Now that you know some of the things to look out for, what are you going to do about it?  One of the hardest steps to take as a bar/restaurant owner or manager is to identify the staff who is intentionally stealing…and then to fire him/her.  Even if they are a veteran team member or one of your most liked personalities behind the bar, if they are stealing from you, they don’t belong on your payroll.  Period.  A second chance could just be the opportunity they need to rob you blinder.

Know your staff. Know exactly what tasks they do and how you can train them to do each one efficiently. Know your policies. Know your inventories. Know your instincts.  The more you can arm yourself with knowledge, the less likely someone will be able to steal from you.

2013 Nightclub & Bar Show Recap

We here at East Coast Chair & Barstool are pleased to report on the 2013 Nightclub & Bar Show (NCB Show) in which we exhibited March 19-21, in Las Vegas.  It was our first trade show…ever!  The show was quite an experience, and we learned many good lessons, met many good people, and had a little bit of good fun, too.  After all, we were in Vegas!

The NCB Show kicked off with the first keynote speaker on Tuesday.  Founder of Samuel Adams and The Boston Beer Company, Jim Koch, took stage with beer in hand to talk about how brewers and bar owners can hit the ground running.  This entrepreneur shared his story of how he grew his company from its beginnings in his kitchen, an original accounting system that depended on shoeboxes, and his vision to recreate how Americans felt about beer.  His passion was evident, and he kept the audience engaged with storytelling, photos, and a lot of humor!  He talked about his first sale, when he forgot to ask how many cases the bar wanted to order and went on to talk about how his company has grown.  Koch also talked about how even though Samuel Adams holds a small percentage of the beer market’s share, they have been successful in changing people’s attitudes about American-brewed beer, especially with the rise in the craft beer market.  The biggest takeaway we got from Koch’s speech was that you have to do something memorable, so people start to talk.  For instance, they originated the beer dunking tank; a dunking tank filled with beer that had been returned to the company for being stale.  By setting up a dunk tank, it showed their customers that they’d rather put people into stale beer than stale beer into people.  Even though the word “company” is in his company’s name, he talked about how there are no companies, just people who share common goals.  “Do something you love, and that’s the ultimate work-life balance,” said Koch.  With social media, everyone is talking about someone, and they might as well be talking about you, right?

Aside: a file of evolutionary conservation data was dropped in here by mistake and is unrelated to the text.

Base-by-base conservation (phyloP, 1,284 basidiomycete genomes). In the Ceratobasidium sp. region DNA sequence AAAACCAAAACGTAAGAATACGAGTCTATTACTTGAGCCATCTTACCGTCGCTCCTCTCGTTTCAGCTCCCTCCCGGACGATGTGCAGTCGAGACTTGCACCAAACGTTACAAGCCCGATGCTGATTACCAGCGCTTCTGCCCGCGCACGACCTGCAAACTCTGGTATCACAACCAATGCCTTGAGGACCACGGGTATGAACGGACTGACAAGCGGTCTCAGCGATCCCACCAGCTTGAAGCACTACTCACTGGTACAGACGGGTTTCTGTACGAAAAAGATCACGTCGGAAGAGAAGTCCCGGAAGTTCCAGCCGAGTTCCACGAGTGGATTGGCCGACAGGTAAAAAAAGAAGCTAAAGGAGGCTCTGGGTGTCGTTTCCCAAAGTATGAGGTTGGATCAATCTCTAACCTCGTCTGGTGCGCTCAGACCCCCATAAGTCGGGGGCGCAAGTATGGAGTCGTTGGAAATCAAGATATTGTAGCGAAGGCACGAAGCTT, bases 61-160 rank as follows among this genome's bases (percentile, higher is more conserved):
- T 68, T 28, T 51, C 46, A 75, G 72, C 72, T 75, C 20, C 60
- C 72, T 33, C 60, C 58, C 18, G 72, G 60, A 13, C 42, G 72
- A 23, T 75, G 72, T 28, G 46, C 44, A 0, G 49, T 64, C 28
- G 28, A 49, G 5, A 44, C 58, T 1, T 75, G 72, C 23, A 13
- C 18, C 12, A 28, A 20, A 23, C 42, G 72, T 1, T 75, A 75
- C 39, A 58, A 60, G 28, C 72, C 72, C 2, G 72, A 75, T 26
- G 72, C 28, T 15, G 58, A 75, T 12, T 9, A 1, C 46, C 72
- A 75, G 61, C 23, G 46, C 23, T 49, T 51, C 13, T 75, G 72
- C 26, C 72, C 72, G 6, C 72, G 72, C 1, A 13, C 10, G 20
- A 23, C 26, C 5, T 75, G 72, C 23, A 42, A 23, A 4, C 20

On the second day of the NCB Show, speaker Nick Shepherd, CEO of T.G.I.Friday’s took the stage for his keynote, titled “Taking a Leap of Faith to Rebrand Your Venue.”  This was a great case study of how T.G.I.Friday’s have reinvented themselves through the flair of their customer-focused team members and mixology specialists. The company recently rebranded itself as the best corner bar in town, and Shepherd showed videos of how their local staff across the globe make the difference.  It was a positive, warm-and-fuzzy, and fun presentation, and it made us want to eat at T.G.I.Friday’s more often for that “Friday feeling” every day!

Following Shepherd’s speech, we rushed to see Nightclub & Bar Media Group’s President Jon Taffer (also from Spike’s Bar Rescue) and superstar CeeLo Green perform the ribbon cutting ceremony to open the exhibit floor.  A mad rush of bar and restaurant owners flooded the aisles of alcohol, music, technology, and of course, furniture vendors.  During the first day, 20,000 people circulated the show, and booth #319 (where our customer care specialists were working) showed a hustle and bustle all day long!

“My favorite part of the show was when our past customers stopped by to say hi,” said Janene DiSanti, co-owner.  “It was incredible validation to meet customers in person who shared that they’ve been happy with our products.”

Being a “dot com” (for argument sake, we’re really more than that) which ships to the 48 continental states, we seldom get to meet customers face-to-face, so this opportunity was really meaningful and rewarding to our staff.  Getting to know our customers and potential customers on a more personal level will help us serve people better in the future, and it was really enjoyable to make those personal connections with the people who are buying our bar and restaurant furniture.

Owner Dave DiSanti meets Bar Rescue's Jon Taffer during the 2013 Nightclub & Bar Show!

On Thursday, March 21, the closing day of the show, we were all attentive during Jon Taffer’s keynote.  We may have been a little star struck when Taffer took the stage – and then jumped off of it.  His unconventional style and loud personality kept us engaged (and awake) the entire time. “Fixing a business is easy. Fixing people is tough!” he shouted.  He echoed the thoughts of Koch and Shepherd when he spoke about hiring people who will raise the average and become brand ambassadors for your bar or restaurant.  He also talked about the product of a bar.  It’s not the food.  It’s not the cocktails.  In hospitality, the product is the emotional reaction that you create.  And the people you employ are part of delivering that reaction.  Taffer went on to talk about the anatomy of a Bar Rescue, the science of good menu design, and more.  He definitely had the crowd on the edges of their seats the entire time.

In addition to the keynotes, the three-day Nightclub & Bar Convention & Trade Show was chocked full with in-the-know speakers who all gave killer presentations for the attendees, as well.  We learned a lot and came home energized with fresh ideas and new perspectives.

When the show closed, we were all exhausted but at the same time, very excited after meeting so  many new people and spreading the word about our new products.  A big plus, the team left in our Pennsylvania office also had a successful week at home.  Overall, it was a wonderful first trade show experience!

Were you at the NCB Show? Comment below with your thoughts on the event!